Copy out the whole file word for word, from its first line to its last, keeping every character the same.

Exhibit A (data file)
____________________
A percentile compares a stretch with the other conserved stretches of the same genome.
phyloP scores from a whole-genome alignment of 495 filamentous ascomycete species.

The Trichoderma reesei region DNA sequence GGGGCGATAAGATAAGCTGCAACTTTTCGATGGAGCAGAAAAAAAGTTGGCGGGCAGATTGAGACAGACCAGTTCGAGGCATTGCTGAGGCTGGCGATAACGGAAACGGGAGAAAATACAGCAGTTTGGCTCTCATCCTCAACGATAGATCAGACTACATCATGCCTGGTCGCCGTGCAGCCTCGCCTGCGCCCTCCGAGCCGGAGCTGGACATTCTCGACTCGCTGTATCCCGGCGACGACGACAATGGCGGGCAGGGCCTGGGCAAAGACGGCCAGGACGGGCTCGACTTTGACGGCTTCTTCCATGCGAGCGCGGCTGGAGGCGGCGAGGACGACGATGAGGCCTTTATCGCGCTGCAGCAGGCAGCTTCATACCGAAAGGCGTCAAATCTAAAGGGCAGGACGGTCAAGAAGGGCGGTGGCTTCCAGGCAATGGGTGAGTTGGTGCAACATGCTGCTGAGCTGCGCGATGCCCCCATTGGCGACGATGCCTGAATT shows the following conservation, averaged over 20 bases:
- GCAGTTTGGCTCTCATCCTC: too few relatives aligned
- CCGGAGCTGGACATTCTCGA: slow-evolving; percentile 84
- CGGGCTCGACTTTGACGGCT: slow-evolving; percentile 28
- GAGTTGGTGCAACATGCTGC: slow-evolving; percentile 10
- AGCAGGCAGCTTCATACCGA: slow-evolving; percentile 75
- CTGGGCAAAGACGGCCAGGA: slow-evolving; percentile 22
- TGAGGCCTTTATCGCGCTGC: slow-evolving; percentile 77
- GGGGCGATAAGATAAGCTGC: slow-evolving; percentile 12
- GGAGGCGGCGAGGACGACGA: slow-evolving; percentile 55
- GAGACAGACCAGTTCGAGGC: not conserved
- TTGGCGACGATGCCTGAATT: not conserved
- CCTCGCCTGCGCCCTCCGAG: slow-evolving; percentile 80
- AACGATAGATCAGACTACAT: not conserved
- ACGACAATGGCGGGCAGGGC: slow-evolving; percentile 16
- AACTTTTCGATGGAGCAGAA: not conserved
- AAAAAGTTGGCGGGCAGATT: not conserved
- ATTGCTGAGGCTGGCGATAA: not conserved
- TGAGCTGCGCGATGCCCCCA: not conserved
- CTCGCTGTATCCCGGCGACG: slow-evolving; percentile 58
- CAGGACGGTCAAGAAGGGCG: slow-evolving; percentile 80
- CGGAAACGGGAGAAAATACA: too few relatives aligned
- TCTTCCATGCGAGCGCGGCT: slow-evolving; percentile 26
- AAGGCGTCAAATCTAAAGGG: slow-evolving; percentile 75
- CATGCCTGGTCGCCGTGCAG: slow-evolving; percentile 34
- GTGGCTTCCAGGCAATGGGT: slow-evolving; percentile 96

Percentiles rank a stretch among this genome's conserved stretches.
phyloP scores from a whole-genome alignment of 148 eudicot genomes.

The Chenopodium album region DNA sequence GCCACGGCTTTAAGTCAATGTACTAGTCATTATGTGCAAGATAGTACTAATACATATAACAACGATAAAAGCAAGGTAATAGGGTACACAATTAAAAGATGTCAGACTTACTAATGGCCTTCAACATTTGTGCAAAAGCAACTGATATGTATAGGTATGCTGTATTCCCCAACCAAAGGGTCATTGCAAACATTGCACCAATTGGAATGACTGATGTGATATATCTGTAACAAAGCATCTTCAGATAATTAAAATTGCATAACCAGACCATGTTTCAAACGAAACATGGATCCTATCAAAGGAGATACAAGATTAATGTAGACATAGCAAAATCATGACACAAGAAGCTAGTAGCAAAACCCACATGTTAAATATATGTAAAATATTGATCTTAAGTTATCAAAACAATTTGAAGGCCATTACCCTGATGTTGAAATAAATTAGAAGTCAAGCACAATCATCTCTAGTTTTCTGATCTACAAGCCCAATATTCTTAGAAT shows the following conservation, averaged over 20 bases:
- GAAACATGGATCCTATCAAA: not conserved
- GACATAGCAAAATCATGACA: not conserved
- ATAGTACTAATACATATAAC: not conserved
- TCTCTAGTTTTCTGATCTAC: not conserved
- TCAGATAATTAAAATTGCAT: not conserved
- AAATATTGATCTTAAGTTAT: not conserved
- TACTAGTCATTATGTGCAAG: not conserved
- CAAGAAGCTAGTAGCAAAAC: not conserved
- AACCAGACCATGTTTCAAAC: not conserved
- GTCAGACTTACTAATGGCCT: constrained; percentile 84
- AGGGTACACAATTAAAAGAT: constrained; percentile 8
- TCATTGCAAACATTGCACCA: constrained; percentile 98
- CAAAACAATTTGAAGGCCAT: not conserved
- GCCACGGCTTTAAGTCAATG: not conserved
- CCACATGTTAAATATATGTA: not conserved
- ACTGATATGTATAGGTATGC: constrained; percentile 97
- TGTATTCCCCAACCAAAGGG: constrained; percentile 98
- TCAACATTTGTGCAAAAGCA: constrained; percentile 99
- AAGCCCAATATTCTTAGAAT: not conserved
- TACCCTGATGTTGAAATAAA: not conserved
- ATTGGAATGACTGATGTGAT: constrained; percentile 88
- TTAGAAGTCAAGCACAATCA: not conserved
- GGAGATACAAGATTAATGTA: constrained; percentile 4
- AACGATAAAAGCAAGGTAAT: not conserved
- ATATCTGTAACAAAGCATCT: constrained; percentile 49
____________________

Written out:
A percentile compares a stretch with the other conserved stretches of the same genome.
phyloP scores from a whole-genome alignment of 495 filamentous ascomycete species.

The Trichoderma reesei region DNA sequence GGGGCGATAAGATAAGCTGCAACTTTTCGATGGAGCAGAAAAAAAGTTGGCGGGCAGATTGAGACAGACCAGTTCGAGGCATTGCTGAGGCTGGCGATAACGGAAACGGGAGAAAATACAGCAGTTTGGCTCTCATCCTCAACGATAGATCAGACTACATCATGCCTGGTCGCCGTGCAGCCTCGCCTGCGCCCTCCGAGCCGGAGCTGGACATTCTCGACTCGCTGTATCCCGGCGACGACGACAATGGCGGGCAGGGCCTGGGCAAAGACGGCCAGGACGGGCTCGACTTTGACGGCTTCTTCCATGCGAGCGCGGCTGGAGGCGGCGAGGACGACGATGAGGCCTTTATCGCGCTGCAGCAGGCAGCTTCATACCGAAAGGCGTCAAATCTAAAGGGCAGGACGGTCAAGAAGGGCGGTGGCTTCCAGGCAATGGGTGAGTTGGTGCAACATGCTGCTGAGCTGCGCGATGCCCCCATTGGCGACGATGCCTGAATT shows the following conservation, averaged over 20 bases:
- GCAGTTTGGCTCTCATCCTC: too few relatives aligned
- CCGGAGCTGGACATTCTCGA: slow-evolving; percentile 84
- CGGGCTCGACTTTGACGGCT: slow-evolving; percentile 28
- GAGTTGGTGCAACATGCTGC: slow-evolving; percentile 10
- AGCAGGCAGCTTCATACCGA: slow-evolving; percentile 75
- CTGGGCAAAGACGGCCAGGA: slow-evolving; percentile 22
- TGAGGCCTTTATCGCGCTGC: slow-evolving; percentile 77
- GGGGCGATAAGATAAGCTGC: slow-evolving; percentile 12
- GGAGGCGGCGAGGACGACGA: slow-evolving; percentile 55
- GAGACAGACCAGTTCGAGGC: not conserved
- TTGGCGACGATGCCTGAATT: not conserved
- CCTCGCCTGCGCCCTCCGAG: slow-evolving; percentile 80
- AACGATAGATCAGACTACAT: not conserved
- ACGACAATGGCGGGCAGGGC: slow-evolving; percentile 16
- AACTTTTCGATGGAGCAGAA: not conserved
- AAAAAGTTGGCGGGCAGATT: not conserved
- ATTGCTGAGGCTGGCGATAA: not conserved
- TGAGCTGCGCGATGCCCCCA: not conserved
- CTCGCTGTATCCCGGCGACG: slow-evolving; percentile 58
- CAGGACGGTCAAGAAGGGCG: slow-evolving; percentile 80
- CGGAAACGGGAGAAAATACA: too few relatives aligned
- TCTTCCATGCGAGCGCGGCT: slow-evolving; percentile 26
- AAGGCGTCAAATCTAAAGGG: slow-evolving; percentile 75
- CATGCCTGGTCGCCGTGCAG: slow-evolving; percentile 34
- GTGGCTTCCAGGCAATGGGT: slow-evolving; percentile 96

Percentiles rank a stretch among this genome's conserved stretches.
phyloP scores from a whole-genome alignment of 148 eudicot genomes.

The Chenopodium album region DNA sequence GCCACGGCTTTAAGTCAATGTACTAGTCATTATGTGCAAGATAGTACTAATACATATAACAACGATAAAAGCAAGGTAATAGGGTACACAATTAAAAGATGTCAGACTTACTAATGGCCTTCAACATTTGTGCAAAAGCAACTGATATGTATAGGTATGCTGTATTCCCCAACCAAAGGGTCATTGCAAACATTGCACCAATTGGAATGACTGATGTGATATATCTGTAACAAAGCATCTTCAGATAATTAAAATTGCATAACCAGACCATGTTTCAAACGAAACATGGATCCTATCAAAGGAGATACAAGATTAATGTAGACATAGCAAAATCATGACACAAGAAGCTAGTAGCAAAACCCACATGTTAAATATATGTAAAATATTGATCTTAAGTTATCAAAACAATTTGAAGGCCATTACCCTGATGTTGAAATAAATTAGAAGTCAAGCACAATCATCTCTAGTTTTCTGATCTACAAGCCCAATATTCTTAGAAT shows the following conservation, averaged over 20 bases:
- GAAACATGGATCCTATCAAA: not conserved
- GACATAGCAAAATCATGACA: not conserved
- ATAGTACTAATACATATAAC: not conserved
- TCTCTAGTTTTCTGATCTAC: not conserved
- TCAGATAATTAAAATTGCAT: not conserved
- AAATATTGATCTTAAGTTAT: not conserved
- TACTAGTCATTATGTGCAAG: not conserved
- CAAGAAGCTAGTAGCAAAAC: not conserved
- AACCAGACCATGTTTCAAAC: not conserved
- GTCAGACTTACTAATGGCCT: constrained; percentile 84
- AGGGTACACAATTAAAAGAT: constrained; percentile 8
- TCATTGCAAACATTGCACCA: constrained; percentile 98
- CAAAACAATTTGAAGGCCAT: not conserved
- GCCACGGCTTTAAGTCAATG: not conserved
- CCACATGTTAAATATATGTA: not conserved
- ACTGATATGTATAGGTATGC: constrained; percentile 97
- TGTATTCCCCAACCAAAGGG: constrained; percentile 98
- TCAACATTTGTGCAAAAGCA: constrained; percentile 99
- AAGCCCAATATTCTTAGAAT: not conserved
- TACCCTGATGTTGAAATAAA: not conserved
- ATTGGAATGACTGATGTGAT: constrained; percentile 88
- TTAGAAGTCAAGCACAATCA: not conserved
- GGAGATACAAGATTAATGTA: constrained; percentile 4
- AACGATAAAAGCAAGGTAAT: not conserved
- ATATCTGTAACAAAGCATCT: constrained; percentile 49